The Government advised that the purpose of the Bill was to better align the status quo with “broadly agreed societal expectations about work and just treatment.” It has been acknowledged that the COVID-19 pandemic was a key motivator behind the Bill, with Workplace Relations and Safety Minister, Michael Wood, stating: “In an era at which we are acutely aware of how communicable diseases can spread, it is surely more important than ever that we move past the old time culture of just toughing it out.”
However, the Bill was polarizing in Parliament with National and Act voting against the Bill because of the financial impact it would have on businesses (estimated at an additional $1 billion per year), and Jan Logie from the Greens supporting the Bill but claiming it did not go far enough.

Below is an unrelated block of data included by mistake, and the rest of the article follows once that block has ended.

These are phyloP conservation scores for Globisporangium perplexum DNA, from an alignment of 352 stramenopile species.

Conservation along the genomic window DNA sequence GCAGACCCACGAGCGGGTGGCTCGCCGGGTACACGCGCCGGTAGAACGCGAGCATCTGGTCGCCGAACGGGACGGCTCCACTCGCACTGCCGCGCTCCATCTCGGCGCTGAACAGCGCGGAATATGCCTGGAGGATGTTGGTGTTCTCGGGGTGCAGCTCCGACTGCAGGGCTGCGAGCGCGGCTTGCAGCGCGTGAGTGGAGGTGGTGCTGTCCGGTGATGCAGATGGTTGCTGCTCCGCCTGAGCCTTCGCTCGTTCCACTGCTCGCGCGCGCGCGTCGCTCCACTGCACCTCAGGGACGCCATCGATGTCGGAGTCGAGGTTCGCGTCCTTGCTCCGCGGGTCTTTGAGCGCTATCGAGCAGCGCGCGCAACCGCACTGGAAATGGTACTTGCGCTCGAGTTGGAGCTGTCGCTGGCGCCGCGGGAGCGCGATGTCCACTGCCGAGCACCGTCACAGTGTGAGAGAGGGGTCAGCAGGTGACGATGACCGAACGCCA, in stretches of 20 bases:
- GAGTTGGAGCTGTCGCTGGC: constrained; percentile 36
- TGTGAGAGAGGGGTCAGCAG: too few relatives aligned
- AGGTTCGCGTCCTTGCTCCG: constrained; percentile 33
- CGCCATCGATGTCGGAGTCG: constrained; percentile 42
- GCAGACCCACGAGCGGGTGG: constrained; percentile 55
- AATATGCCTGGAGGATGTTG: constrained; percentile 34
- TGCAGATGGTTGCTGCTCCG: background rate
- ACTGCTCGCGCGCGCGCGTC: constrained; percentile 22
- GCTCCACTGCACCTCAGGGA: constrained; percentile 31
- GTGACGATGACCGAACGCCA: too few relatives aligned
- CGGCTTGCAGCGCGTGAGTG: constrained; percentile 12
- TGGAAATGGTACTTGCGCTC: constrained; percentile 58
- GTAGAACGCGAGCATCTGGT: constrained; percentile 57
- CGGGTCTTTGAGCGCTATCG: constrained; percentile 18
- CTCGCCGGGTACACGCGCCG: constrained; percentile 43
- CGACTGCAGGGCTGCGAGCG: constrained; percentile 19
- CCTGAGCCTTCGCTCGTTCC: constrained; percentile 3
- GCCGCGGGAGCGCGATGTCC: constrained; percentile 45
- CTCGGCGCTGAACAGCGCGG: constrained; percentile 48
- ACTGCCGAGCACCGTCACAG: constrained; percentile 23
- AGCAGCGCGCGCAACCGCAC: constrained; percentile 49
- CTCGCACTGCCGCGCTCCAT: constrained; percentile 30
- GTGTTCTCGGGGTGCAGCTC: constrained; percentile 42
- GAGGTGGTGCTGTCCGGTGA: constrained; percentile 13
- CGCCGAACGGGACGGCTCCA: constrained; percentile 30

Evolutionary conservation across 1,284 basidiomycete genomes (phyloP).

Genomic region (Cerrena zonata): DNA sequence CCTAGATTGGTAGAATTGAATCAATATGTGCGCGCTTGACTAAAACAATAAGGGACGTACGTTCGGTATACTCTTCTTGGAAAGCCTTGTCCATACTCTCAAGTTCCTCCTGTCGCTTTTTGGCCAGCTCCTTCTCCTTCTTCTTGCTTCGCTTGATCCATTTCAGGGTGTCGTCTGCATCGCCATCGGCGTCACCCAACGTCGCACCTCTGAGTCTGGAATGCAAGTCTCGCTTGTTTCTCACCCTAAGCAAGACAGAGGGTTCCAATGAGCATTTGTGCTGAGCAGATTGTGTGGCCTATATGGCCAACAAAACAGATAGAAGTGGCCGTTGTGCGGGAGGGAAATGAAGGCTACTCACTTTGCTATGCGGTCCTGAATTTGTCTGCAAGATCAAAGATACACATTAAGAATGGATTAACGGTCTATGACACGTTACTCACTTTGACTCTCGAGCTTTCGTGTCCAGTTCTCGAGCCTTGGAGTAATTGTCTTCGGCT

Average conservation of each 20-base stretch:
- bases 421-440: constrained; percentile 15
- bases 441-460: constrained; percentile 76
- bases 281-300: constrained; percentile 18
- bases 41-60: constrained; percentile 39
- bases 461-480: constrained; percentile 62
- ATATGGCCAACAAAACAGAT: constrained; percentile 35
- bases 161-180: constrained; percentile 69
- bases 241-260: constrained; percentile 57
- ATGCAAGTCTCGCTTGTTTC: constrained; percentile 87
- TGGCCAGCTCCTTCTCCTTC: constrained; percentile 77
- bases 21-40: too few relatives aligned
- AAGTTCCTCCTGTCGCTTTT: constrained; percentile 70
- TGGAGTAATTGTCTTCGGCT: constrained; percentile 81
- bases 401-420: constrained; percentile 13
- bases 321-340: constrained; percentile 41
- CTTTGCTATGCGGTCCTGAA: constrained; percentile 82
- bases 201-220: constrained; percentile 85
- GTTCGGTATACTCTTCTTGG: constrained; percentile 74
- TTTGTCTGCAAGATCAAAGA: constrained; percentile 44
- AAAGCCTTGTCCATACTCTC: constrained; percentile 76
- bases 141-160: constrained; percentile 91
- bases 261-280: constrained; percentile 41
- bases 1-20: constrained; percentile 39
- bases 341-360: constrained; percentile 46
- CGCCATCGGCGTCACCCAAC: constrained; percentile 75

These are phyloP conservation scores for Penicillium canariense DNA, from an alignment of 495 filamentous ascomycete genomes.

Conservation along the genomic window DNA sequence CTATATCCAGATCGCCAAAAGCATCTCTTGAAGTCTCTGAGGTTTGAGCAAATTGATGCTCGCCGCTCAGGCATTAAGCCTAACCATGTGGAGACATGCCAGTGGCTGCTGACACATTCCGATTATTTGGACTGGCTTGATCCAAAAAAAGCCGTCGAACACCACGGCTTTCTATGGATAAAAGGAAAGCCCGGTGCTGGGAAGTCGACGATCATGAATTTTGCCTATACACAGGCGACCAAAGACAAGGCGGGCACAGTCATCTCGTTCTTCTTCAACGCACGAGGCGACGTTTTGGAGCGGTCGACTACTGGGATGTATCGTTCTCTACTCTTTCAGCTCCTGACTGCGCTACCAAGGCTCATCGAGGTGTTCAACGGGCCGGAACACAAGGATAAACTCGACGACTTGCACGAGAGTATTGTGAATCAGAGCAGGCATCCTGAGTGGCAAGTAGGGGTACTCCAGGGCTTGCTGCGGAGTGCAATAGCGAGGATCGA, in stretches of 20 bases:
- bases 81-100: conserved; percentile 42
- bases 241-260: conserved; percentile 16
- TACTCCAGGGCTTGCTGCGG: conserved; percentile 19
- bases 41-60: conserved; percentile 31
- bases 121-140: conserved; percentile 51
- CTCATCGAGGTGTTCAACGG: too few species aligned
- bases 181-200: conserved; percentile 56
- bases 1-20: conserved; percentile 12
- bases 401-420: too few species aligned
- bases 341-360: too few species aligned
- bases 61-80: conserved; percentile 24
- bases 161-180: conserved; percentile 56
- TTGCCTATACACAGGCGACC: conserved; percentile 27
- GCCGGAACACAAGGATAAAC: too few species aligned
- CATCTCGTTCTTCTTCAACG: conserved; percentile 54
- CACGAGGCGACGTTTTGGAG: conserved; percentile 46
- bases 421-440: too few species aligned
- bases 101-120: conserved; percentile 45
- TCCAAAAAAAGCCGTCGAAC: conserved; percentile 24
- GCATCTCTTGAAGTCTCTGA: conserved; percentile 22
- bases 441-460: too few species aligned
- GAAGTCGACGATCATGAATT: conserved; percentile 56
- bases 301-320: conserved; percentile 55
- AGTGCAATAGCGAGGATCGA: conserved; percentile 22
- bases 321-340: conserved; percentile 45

Employees will not automatically become entitled to 10 days sick leave per year from the date the Bill comes into effect, but rather must wait until their next sick leave anniversary. Further, the maximum current entitlement of unused sick leave has not been increased by the Bill and remains at 20 days.
The Bill is yet to receive Royal Assent and will only come into effect two months after the date Royal Assent is received.
If you would like any assistance updating your template employment agreements or any policy documents in light of these changes, please do not hesitate to contact our offices.
By Anneke Reid